Created over 160 million years ago under extreme fire and pressure, the “igneous” and “metaphoric” rocks of Hot Springs Cove ( originally know as Refuge Cove) reveal this as a place of dynamic geological activity. This part of Vancouver Island rests on a unstable portion of the earths crust, known as a “fault”. This major fault, extending offshore from Mate Island, north along the west side of Hot Springs Cove to Hesquiaht Lake is associated with intense heat and pressure generated from deep within the earth.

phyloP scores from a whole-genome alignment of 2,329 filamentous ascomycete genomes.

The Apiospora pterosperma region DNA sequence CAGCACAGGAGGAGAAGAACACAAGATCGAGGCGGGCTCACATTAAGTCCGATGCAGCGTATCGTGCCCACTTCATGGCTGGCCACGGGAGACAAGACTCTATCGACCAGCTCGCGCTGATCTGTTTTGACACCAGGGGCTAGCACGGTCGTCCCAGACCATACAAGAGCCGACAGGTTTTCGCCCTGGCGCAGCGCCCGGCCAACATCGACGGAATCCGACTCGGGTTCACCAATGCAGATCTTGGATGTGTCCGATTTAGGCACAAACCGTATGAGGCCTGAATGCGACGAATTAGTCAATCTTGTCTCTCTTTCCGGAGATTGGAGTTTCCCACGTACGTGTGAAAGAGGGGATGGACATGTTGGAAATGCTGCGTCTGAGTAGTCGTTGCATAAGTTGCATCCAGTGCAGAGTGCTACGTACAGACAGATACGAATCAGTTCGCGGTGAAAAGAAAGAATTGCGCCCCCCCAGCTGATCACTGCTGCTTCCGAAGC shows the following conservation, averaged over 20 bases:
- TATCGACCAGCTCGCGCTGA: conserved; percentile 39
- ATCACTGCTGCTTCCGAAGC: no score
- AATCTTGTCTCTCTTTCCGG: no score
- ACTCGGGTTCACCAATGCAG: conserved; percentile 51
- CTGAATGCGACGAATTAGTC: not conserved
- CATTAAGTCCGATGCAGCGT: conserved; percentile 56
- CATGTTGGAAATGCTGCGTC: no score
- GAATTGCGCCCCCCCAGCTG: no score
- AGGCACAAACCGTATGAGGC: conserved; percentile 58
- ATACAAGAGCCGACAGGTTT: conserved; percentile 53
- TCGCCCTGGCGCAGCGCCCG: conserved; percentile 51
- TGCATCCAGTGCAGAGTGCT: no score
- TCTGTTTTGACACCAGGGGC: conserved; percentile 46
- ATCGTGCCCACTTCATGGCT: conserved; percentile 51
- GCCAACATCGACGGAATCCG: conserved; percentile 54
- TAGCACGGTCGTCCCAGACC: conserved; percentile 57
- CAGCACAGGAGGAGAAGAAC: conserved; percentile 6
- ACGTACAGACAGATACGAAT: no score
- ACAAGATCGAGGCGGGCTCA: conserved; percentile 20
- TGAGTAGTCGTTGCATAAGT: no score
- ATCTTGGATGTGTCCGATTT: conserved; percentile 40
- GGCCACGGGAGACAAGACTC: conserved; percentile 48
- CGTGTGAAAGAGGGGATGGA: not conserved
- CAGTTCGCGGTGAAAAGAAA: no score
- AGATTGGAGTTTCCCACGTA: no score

Maquinna Park’s main feature, Sharp Point Hot Springs, ranks as a major thermal spring in Canada, with a high water discharge of about 5 to 8 litres per second. The hot spring is a result of surface water flowing through a “fault” to a depth of about 5 kilometres. The water is geothermally heated to a temperature of at least 109 degrees C before hydrostatic pressure forces the water back to the surface and discharges through fractured rock at a temperature of about 50 degrees C.
Information Source Canadian Geothermal Energy Association.
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